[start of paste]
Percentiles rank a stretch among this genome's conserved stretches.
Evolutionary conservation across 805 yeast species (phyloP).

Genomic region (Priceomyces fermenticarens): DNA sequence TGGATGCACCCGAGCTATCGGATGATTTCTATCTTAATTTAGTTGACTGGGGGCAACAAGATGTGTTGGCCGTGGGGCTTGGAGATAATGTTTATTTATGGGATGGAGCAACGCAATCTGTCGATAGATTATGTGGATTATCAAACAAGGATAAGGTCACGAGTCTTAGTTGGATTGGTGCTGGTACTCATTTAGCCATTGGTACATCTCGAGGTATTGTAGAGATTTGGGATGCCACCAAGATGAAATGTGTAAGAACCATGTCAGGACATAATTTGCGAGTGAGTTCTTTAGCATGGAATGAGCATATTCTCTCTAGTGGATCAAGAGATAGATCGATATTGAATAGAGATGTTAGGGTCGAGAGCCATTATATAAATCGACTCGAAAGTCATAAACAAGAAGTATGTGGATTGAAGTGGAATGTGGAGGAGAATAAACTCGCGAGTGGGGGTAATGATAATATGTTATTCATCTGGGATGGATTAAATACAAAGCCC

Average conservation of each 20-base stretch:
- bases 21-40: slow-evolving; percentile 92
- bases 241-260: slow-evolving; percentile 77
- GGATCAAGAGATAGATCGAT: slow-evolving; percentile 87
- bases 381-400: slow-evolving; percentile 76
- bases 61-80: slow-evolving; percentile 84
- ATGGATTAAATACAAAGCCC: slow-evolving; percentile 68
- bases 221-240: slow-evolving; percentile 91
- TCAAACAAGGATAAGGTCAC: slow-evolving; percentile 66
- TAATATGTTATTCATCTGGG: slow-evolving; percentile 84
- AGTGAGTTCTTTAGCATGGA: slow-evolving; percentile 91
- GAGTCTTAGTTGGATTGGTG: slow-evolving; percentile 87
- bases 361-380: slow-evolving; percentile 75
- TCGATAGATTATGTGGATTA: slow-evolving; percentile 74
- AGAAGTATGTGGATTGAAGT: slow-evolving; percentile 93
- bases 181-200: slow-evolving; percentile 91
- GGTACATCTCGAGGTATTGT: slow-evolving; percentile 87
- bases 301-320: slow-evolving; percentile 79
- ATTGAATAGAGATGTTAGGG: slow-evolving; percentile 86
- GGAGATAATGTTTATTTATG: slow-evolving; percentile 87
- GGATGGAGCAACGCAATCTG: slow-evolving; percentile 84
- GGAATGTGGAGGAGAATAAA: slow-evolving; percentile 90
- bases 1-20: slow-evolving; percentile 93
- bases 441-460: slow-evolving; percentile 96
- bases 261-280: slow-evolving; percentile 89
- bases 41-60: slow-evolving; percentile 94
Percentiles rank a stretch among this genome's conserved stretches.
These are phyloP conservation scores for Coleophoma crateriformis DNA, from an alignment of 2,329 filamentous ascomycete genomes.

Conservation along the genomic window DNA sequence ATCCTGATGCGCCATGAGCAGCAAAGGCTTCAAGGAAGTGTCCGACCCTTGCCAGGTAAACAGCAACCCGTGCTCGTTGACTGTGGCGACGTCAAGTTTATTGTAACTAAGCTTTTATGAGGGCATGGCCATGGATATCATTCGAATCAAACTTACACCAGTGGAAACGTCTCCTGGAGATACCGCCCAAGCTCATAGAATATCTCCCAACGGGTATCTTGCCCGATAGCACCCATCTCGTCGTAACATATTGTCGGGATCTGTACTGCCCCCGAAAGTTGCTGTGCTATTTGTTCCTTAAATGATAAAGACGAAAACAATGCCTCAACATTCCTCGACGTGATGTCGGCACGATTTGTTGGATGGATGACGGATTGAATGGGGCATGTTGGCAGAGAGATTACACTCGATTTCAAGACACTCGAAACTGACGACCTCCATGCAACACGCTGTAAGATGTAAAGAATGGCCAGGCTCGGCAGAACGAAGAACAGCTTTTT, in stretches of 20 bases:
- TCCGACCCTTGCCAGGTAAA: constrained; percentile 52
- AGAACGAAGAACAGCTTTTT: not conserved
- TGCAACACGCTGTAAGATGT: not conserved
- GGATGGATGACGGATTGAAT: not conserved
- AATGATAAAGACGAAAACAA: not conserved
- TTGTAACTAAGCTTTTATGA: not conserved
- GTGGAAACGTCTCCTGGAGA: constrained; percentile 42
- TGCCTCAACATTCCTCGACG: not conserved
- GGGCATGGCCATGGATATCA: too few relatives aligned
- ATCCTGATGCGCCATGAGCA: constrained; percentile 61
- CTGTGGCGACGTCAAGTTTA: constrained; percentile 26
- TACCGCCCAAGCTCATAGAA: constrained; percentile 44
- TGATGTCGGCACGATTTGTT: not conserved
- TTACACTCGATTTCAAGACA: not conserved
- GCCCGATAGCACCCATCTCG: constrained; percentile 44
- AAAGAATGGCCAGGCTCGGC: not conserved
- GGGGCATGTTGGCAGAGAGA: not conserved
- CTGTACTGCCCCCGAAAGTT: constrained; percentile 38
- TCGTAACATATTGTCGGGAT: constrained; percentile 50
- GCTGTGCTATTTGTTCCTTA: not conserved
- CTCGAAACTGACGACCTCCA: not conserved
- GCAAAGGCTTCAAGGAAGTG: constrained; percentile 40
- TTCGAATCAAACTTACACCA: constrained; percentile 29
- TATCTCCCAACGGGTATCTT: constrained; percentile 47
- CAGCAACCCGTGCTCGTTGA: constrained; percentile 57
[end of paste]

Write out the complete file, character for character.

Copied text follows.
Percentiles rank a stretch among this genome's conserved stretches.
Evolutionary conservation across 805 yeast species (phyloP).

Genomic region (Priceomyces fermenticarens): DNA sequence TGGATGCACCCGAGCTATCGGATGATTTCTATCTTAATTTAGTTGACTGGGGGCAACAAGATGTGTTGGCCGTGGGGCTTGGAGATAATGTTTATTTATGGGATGGAGCAACGCAATCTGTCGATAGATTATGTGGATTATCAAACAAGGATAAGGTCACGAGTCTTAGTTGGATTGGTGCTGGTACTCATTTAGCCATTGGTACATCTCGAGGTATTGTAGAGATTTGGGATGCCACCAAGATGAAATGTGTAAGAACCATGTCAGGACATAATTTGCGAGTGAGTTCTTTAGCATGGAATGAGCATATTCTCTCTAGTGGATCAAGAGATAGATCGATATTGAATAGAGATGTTAGGGTCGAGAGCCATTATATAAATCGACTCGAAAGTCATAAACAAGAAGTATGTGGATTGAAGTGGAATGTGGAGGAGAATAAACTCGCGAGTGGGGGTAATGATAATATGTTATTCATCTGGGATGGATTAAATACAAAGCCC

Average conservation of each 20-base stretch:
- bases 21-40: slow-evolving; percentile 92
- bases 241-260: slow-evolving; percentile 77
- GGATCAAGAGATAGATCGAT: slow-evolving; percentile 87
- bases 381-400: slow-evolving; percentile 76
- bases 61-80: slow-evolving; percentile 84
- ATGGATTAAATACAAAGCCC: slow-evolving; percentile 68
- bases 221-240: slow-evolving; percentile 91
- TCAAACAAGGATAAGGTCAC: slow-evolving; percentile 66
- TAATATGTTATTCATCTGGG: slow-evolving; percentile 84
- AGTGAGTTCTTTAGCATGGA: slow-evolving; percentile 91
- GAGTCTTAGTTGGATTGGTG: slow-evolving; percentile 87
- bases 361-380: slow-evolving; percentile 75
- TCGATAGATTATGTGGATTA: slow-evolving; percentile 74
- AGAAGTATGTGGATTGAAGT: slow-evolving; percentile 93
- bases 181-200: slow-evolving; percentile 91
- GGTACATCTCGAGGTATTGT: slow-evolving; percentile 87
- bases 301-320: slow-evolving; percentile 79
- ATTGAATAGAGATGTTAGGG: slow-evolving; percentile 86
- GGAGATAATGTTTATTTATG: slow-evolving; percentile 87
- GGATGGAGCAACGCAATCTG: slow-evolving; percentile 84
- GGAATGTGGAGGAGAATAAA: slow-evolving; percentile 90
- bases 1-20: slow-evolving; percentile 93
- bases 441-460: slow-evolving; percentile 96
- bases 261-280: slow-evolving; percentile 89
- bases 41-60: slow-evolving; percentile 94
Percentiles rank a stretch among this genome's conserved stretches.
These are phyloP conservation scores for Coleophoma crateriformis DNA, from an alignment of 2,329 filamentous ascomycete genomes.

Conservation along the genomic window DNA sequence ATCCTGATGCGCCATGAGCAGCAAAGGCTTCAAGGAAGTGTCCGACCCTTGCCAGGTAAACAGCAACCCGTGCTCGTTGACTGTGGCGACGTCAAGTTTATTGTAACTAAGCTTTTATGAGGGCATGGCCATGGATATCATTCGAATCAAACTTACACCAGTGGAAACGTCTCCTGGAGATACCGCCCAAGCTCATAGAATATCTCCCAACGGGTATCTTGCCCGATAGCACCCATCTCGTCGTAACATATTGTCGGGATCTGTACTGCCCCCGAAAGTTGCTGTGCTATTTGTTCCTTAAATGATAAAGACGAAAACAATGCCTCAACATTCCTCGACGTGATGTCGGCACGATTTGTTGGATGGATGACGGATTGAATGGGGCATGTTGGCAGAGAGATTACACTCGATTTCAAGACACTCGAAACTGACGACCTCCATGCAACACGCTGTAAGATGTAAAGAATGGCCAGGCTCGGCAGAACGAAGAACAGCTTTTT, in stretches of 20 bases:
- TCCGACCCTTGCCAGGTAAA: constrained; percentile 52
- AGAACGAAGAACAGCTTTTT: not conserved
- TGCAACACGCTGTAAGATGT: not conserved
- GGATGGATGACGGATTGAAT: not conserved
- AATGATAAAGACGAAAACAA: not conserved
- TTGTAACTAAGCTTTTATGA: not conserved
- GTGGAAACGTCTCCTGGAGA: constrained; percentile 42
- TGCCTCAACATTCCTCGACG: not conserved
- GGGCATGGCCATGGATATCA: too few relatives aligned
- ATCCTGATGCGCCATGAGCA: constrained; percentile 61
- CTGTGGCGACGTCAAGTTTA: constrained; percentile 26
- TACCGCCCAAGCTCATAGAA: constrained; percentile 44
- TGATGTCGGCACGATTTGTT: not conserved
- TTACACTCGATTTCAAGACA: not conserved
- GCCCGATAGCACCCATCTCG: constrained; percentile 44
- AAAGAATGGCCAGGCTCGGC: not conserved
- GGGGCATGTTGGCAGAGAGA: not conserved
- CTGTACTGCCCCCGAAAGTT: constrained; percentile 38
- TCGTAACATATTGTCGGGAT: constrained; percentile 50
- GCTGTGCTATTTGTTCCTTA: not conserved
- CTCGAAACTGACGACCTCCA: not conserved
- GCAAAGGCTTCAAGGAAGTG: constrained; percentile 40
- TTCGAATCAAACTTACACCA: constrained; percentile 29
- TATCTCCCAACGGGTATCTT: constrained; percentile 47
- CAGCAACCCGTGCTCGTTGA: constrained; percentile 57